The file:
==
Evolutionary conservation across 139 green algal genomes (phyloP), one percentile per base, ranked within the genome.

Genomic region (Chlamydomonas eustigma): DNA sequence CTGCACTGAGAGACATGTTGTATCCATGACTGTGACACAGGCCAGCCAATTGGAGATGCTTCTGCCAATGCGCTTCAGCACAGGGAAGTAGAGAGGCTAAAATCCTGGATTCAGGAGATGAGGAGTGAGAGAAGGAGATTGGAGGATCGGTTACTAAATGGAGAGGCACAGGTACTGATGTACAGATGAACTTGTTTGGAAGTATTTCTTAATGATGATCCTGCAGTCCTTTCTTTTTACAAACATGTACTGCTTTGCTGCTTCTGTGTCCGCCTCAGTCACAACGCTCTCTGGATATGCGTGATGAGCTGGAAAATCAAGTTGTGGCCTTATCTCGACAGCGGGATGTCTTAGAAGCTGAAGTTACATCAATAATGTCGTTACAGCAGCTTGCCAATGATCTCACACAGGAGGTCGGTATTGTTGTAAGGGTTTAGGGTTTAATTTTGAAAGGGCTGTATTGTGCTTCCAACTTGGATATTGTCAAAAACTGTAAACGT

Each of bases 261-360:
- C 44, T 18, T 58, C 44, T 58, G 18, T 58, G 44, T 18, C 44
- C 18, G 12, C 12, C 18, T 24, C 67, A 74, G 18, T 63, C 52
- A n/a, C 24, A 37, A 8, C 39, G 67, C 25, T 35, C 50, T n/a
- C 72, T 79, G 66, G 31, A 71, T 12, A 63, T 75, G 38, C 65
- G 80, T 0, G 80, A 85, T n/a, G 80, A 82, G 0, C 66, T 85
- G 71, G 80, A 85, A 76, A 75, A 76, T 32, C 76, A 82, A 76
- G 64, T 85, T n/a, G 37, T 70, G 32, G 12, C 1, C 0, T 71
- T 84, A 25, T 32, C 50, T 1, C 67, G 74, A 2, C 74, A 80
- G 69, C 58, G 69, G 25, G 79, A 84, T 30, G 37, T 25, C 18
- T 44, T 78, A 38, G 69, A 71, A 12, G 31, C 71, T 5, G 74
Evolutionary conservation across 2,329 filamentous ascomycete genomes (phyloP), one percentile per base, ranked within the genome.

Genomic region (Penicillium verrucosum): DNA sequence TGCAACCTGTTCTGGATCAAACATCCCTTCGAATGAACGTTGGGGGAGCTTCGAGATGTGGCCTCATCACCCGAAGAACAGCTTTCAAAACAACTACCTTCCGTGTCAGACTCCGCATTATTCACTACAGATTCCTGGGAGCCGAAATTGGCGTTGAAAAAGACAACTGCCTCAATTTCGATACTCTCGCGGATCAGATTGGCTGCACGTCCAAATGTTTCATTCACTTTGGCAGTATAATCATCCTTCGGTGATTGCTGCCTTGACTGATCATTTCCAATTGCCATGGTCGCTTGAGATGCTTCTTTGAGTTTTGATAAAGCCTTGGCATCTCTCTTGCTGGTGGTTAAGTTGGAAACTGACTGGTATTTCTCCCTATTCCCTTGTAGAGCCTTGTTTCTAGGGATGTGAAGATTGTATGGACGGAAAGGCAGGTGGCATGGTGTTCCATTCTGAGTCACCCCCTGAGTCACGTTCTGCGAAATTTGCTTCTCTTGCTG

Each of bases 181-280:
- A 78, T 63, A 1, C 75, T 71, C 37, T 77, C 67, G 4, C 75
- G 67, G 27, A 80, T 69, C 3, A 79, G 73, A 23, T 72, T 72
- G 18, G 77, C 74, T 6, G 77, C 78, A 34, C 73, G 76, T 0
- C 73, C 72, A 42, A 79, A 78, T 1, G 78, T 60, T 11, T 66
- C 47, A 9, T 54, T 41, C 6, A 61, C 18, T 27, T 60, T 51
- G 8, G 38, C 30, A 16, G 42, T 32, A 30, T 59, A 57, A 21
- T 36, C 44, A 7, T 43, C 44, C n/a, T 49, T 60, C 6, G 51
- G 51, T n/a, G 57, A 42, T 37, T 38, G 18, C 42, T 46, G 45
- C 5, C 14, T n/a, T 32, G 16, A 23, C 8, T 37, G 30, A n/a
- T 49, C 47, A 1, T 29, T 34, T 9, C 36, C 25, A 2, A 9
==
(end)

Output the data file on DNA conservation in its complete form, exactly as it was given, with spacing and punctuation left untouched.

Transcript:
Evolutionary conservation across 139 green algal genomes (phyloP), one percentile per base, ranked within the genome.

Genomic region (Chlamydomonas eustigma): DNA sequence CTGCACTGAGAGACATGTTGTATCCATGACTGTGACACAGGCCAGCCAATTGGAGATGCTTCTGCCAATGCGCTTCAGCACAGGGAAGTAGAGAGGCTAAAATCCTGGATTCAGGAGATGAGGAGTGAGAGAAGGAGATTGGAGGATCGGTTACTAAATGGAGAGGCACAGGTACTGATGTACAGATGAACTTGTTTGGAAGTATTTCTTAATGATGATCCTGCAGTCCTTTCTTTTTACAAACATGTACTGCTTTGCTGCTTCTGTGTCCGCCTCAGTCACAACGCTCTCTGGATATGCGTGATGAGCTGGAAAATCAAGTTGTGGCCTTATCTCGACAGCGGGATGTCTTAGAAGCTGAAGTTACATCAATAATGTCGTTACAGCAGCTTGCCAATGATCTCACACAGGAGGTCGGTATTGTTGTAAGGGTTTAGGGTTTAATTTTGAAAGGGCTGTATTGTGCTTCCAACTTGGATATTGTCAAAAACTGTAAACGT

Each of bases 261-360:
- C 44, T 18, T 58, C 44, T 58, G 18, T 58, G 44, T 18, C 44
- C 18, G 12, C 12, C 18, T 24, C 67, A 74, G 18, T 63, C 52
- A n/a, C 24, A 37, A 8, C 39, G 67, C 25, T 35, C 50, T n/a
- C 72, T 79, G 66, G 31, A 71, T 12, A 63, T 75, G 38, C 65
- G 80, T 0, G 80, A 85, T n/a, G 80, A 82, G 0, C 66, T 85
- G 71, G 80, A 85, A 76, A 75, A 76, T 32, C 76, A 82, A 76
- G 64, T 85, T n/a, G 37, T 70, G 32, G 12, C 1, C 0, T 71
- T 84, A 25, T 32, C 50, T 1, C 67, G 74, A 2, C 74, A 80
- G 69, C 58, G 69, G 25, G 79, A 84, T 30, G 37, T 25, C 18
- T 44, T 78, A 38, G 69, A 71, A 12, G 31, C 71, T 5, G 74
Evolutionary conservation across 2,329 filamentous ascomycete genomes (phyloP), one percentile per base, ranked within the genome.

Genomic region (Penicillium verrucosum): DNA sequence TGCAACCTGTTCTGGATCAAACATCCCTTCGAATGAACGTTGGGGGAGCTTCGAGATGTGGCCTCATCACCCGAAGAACAGCTTTCAAAACAACTACCTTCCGTGTCAGACTCCGCATTATTCACTACAGATTCCTGGGAGCCGAAATTGGCGTTGAAAAAGACAACTGCCTCAATTTCGATACTCTCGCGGATCAGATTGGCTGCACGTCCAAATGTTTCATTCACTTTGGCAGTATAATCATCCTTCGGTGATTGCTGCCTTGACTGATCATTTCCAATTGCCATGGTCGCTTGAGATGCTTCTTTGAGTTTTGATAAAGCCTTGGCATCTCTCTTGCTGGTGGTTAAGTTGGAAACTGACTGGTATTTCTCCCTATTCCCTTGTAGAGCCTTGTTTCTAGGGATGTGAAGATTGTATGGACGGAAAGGCAGGTGGCATGGTGTTCCATTCTGAGTCACCCCCTGAGTCACGTTCTGCGAAATTTGCTTCTCTTGCTG

Each of bases 181-280:
- A 78, T 63, A 1, C 75, T 71, C 37, T 77, C 67, G 4, C 75
- G 67, G 27, A 80, T 69, C 3, A 79, G 73, A 23, T 72, T 72
- G 18, G 77, C 74, T 6, G 77, C 78, A 34, C 73, G 76, T 0
- C 73, C 72, A 42, A 79, A 78, T 1, G 78, T 60, T 11, T 66
- C 47, A 9, T 54, T 41, C 6, A 61, C 18, T 27, T 60, T 51
- G 8, G 38, C 30, A 16, G 42, T 32, A 30, T 59, A 57, A 21
- T 36, C 44, A 7, T 43, C 44, C n/a, T 49, T 60, C 6, G 51
- G 51, T n/a, G 57, A 42, T 37, T 38, G 18, C 42, T 46, G 45
- C 5, C 14, T n/a, T 32, G 16, A 23, C 8, T 37, G 30, A n/a
- T 49, C 47, A 1, T 29, T 34, T 9, C 36, C 25, A 2, A 9